BMF Apprenticeships Plus Operations Manager, Carmen Daley, who is responsible for recruiting apprentices on the merchants’ behalf has found the new apprenticeship standard generating a lot of new interest.   “As well as giving merchants a tool to introduce new talent, we are also finding that Trade Supplier is attracting candidates (and their parents!) who might not previously have considered the industry.  The formalisation of an entry level qualification and its assessment by a third party is very appealing to them,” said Carmen.  

To find out more about BMF Apprenticeship Plus and the Trade Supplier Apprenticeship Standard, please contact Carmen Daley on 07496 370224 or carmen@bmfapprenticeshipsplus.co.uk    


This article appeared in the June 2018 edition of Professional Builders’ Merchant (PBM) in the Training Zone


Trade Supplier Apprenticeship attracts new talent to merchanting by Richard Ellithorne, BMF Membership Services Director. If you are looking to bring new talent into your business the new Trade Supplier Level 2 Apprenticeship Standard could not have

Clean Air Zones in English cities  

by Brett Amphlett, BMF Policy and Public Affairs Manager
10 July 2018

Clean Air ZonesIn spring 2017 Brett Amphlett, BMF Policy and Public Affairs Manager, reported in One Voice magazine how the BMF was lobbying to mitigate proposals on air pollution that will adversely affect merchants and suppliers. Below is an update on further policy developments, what the issues are, and what the BMF is doing on behalf of its members.  

Background  

The EU Ambient Air Quality Directive 2008 sets legally-binding limits for air pollutants such as particulate matter and nitrogen dioxide that affect public health. In recent years, the Government has failed to bring down air pollution to within legal limits and has lost three court cases as a result.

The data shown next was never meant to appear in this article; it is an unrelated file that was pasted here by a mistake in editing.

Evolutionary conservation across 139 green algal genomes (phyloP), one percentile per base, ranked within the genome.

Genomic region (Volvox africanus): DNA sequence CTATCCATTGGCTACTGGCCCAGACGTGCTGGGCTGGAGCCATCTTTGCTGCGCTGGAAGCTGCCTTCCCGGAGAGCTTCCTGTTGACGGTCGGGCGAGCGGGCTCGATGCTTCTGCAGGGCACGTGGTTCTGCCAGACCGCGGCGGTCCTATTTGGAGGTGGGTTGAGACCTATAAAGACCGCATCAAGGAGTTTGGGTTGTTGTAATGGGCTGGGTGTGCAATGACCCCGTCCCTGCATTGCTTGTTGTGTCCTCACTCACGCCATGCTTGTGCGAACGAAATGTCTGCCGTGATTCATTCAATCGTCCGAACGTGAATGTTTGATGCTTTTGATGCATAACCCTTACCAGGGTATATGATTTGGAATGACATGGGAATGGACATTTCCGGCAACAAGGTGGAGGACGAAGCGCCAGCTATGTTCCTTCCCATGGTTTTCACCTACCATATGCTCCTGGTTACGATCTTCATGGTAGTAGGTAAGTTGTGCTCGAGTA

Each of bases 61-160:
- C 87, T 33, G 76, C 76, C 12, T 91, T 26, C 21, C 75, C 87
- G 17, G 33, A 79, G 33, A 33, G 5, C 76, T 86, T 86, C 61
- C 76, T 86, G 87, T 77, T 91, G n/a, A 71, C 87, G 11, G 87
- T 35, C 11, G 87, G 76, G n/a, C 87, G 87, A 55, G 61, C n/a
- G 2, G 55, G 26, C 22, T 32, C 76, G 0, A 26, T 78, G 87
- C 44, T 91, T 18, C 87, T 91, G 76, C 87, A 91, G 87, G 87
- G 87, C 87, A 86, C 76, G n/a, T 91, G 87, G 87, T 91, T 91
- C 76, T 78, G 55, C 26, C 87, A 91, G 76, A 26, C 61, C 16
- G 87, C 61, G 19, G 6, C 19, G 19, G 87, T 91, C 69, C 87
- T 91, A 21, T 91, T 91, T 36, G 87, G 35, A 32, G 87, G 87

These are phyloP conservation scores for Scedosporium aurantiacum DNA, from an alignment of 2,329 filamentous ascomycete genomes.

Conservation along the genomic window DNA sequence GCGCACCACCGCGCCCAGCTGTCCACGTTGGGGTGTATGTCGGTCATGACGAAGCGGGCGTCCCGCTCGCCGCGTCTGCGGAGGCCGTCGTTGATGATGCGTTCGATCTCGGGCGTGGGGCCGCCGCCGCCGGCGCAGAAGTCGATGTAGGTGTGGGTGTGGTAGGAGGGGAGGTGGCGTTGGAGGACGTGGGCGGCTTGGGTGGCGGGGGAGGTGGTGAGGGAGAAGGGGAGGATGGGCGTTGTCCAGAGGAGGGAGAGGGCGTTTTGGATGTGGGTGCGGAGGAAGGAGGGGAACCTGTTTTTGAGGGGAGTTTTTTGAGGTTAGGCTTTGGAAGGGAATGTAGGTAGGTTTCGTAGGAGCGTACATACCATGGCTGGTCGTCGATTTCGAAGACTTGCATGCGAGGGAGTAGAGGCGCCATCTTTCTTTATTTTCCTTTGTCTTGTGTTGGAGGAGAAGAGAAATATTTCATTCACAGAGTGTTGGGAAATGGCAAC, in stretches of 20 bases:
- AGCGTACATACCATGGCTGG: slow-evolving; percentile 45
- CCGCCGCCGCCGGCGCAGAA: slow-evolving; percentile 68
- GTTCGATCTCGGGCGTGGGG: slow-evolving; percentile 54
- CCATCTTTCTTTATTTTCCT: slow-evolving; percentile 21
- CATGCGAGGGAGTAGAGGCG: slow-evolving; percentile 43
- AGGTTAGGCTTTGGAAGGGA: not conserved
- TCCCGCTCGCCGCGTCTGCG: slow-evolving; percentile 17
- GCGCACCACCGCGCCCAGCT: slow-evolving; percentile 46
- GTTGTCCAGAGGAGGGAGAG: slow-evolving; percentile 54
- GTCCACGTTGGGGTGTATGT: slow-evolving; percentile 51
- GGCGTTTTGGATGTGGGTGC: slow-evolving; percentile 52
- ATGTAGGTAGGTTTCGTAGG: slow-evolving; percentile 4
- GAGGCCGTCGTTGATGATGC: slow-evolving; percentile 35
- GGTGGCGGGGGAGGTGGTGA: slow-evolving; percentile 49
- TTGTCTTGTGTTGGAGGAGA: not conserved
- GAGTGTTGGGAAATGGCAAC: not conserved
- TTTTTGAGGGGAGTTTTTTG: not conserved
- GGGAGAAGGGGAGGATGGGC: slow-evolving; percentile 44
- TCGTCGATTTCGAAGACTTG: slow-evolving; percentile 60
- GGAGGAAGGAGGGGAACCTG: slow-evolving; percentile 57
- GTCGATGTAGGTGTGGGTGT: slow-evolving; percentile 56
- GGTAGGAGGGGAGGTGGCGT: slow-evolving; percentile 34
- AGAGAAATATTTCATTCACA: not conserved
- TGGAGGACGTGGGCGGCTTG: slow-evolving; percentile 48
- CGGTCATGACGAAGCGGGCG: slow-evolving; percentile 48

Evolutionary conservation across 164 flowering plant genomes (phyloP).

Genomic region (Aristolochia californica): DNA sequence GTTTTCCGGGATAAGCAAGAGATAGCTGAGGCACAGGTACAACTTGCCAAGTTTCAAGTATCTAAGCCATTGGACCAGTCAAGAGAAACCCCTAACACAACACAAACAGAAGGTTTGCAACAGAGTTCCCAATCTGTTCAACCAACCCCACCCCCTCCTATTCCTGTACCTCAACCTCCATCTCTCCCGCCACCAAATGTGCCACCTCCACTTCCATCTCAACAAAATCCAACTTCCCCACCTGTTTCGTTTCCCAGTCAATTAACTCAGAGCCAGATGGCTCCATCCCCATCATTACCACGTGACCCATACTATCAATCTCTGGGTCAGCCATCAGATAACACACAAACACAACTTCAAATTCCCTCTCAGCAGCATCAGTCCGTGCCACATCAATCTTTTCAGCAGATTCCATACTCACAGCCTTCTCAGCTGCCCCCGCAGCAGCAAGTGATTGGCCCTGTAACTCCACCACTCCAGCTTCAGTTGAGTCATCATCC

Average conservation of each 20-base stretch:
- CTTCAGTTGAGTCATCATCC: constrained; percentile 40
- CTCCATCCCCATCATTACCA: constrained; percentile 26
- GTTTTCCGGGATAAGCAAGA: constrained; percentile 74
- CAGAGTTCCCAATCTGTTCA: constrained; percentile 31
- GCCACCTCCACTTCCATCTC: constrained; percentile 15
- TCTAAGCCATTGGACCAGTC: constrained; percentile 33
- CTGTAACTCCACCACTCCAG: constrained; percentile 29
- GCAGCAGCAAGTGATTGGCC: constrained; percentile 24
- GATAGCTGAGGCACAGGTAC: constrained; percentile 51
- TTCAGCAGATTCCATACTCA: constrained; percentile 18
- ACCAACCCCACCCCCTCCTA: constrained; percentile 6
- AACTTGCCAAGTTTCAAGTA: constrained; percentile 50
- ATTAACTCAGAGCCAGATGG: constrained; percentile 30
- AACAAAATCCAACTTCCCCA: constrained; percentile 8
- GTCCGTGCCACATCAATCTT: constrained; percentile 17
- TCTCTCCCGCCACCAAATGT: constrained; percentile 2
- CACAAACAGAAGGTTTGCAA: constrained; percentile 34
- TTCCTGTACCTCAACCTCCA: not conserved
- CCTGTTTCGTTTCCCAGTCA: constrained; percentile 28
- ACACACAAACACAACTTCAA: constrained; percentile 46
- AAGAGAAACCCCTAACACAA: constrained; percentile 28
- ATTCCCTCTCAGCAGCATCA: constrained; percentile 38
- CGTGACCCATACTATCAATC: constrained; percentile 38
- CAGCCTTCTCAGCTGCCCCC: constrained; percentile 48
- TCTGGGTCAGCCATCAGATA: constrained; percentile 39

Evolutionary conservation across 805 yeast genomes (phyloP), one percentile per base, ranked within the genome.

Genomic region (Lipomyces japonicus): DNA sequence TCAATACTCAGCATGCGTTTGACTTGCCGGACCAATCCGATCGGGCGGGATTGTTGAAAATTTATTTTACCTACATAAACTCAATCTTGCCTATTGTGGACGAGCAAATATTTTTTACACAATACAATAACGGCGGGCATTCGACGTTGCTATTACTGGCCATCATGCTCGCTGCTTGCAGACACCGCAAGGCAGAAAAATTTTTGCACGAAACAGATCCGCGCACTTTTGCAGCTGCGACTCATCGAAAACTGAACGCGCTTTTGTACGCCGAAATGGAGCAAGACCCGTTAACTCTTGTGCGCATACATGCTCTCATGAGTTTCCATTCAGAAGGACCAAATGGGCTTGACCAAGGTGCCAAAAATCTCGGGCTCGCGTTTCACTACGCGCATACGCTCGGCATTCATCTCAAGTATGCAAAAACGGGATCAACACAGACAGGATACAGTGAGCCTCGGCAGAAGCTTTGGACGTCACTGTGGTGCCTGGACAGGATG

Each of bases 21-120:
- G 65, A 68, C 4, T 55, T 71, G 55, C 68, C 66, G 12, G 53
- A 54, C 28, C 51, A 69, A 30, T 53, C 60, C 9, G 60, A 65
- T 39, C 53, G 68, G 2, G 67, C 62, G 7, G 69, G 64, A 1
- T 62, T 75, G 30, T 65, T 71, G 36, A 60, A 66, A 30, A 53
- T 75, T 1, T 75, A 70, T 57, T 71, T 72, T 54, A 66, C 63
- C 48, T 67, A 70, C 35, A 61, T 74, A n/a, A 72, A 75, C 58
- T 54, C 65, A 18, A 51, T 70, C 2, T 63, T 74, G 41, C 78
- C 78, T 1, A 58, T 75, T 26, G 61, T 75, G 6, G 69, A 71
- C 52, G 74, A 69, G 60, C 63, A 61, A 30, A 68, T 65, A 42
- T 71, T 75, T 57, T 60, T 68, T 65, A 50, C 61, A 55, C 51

In July 2017, the Department for Environment, Food and Rural Affairs (DEFRA) published its latest plan to tackle roadside nitrogen dioxide concentrations. This plan set out action needed nationally and locally towards emissions from transport.  

The Greater London Authority and Birmingham, Nottingham, Derby, Leeds and Southampton City Councils must introduce Clean Air Zones from January 2020. Another 23 local authorities are forecast to exceed the legal limit in the next few years. They are required to devise plans to limit nitrogen dioxide within the shortest possible time. Councils should have lodged interim plans with DEFRA by 31 March and - after local consultation this summer - must submit final plans by 31 December 2018.  

Clean Air Zones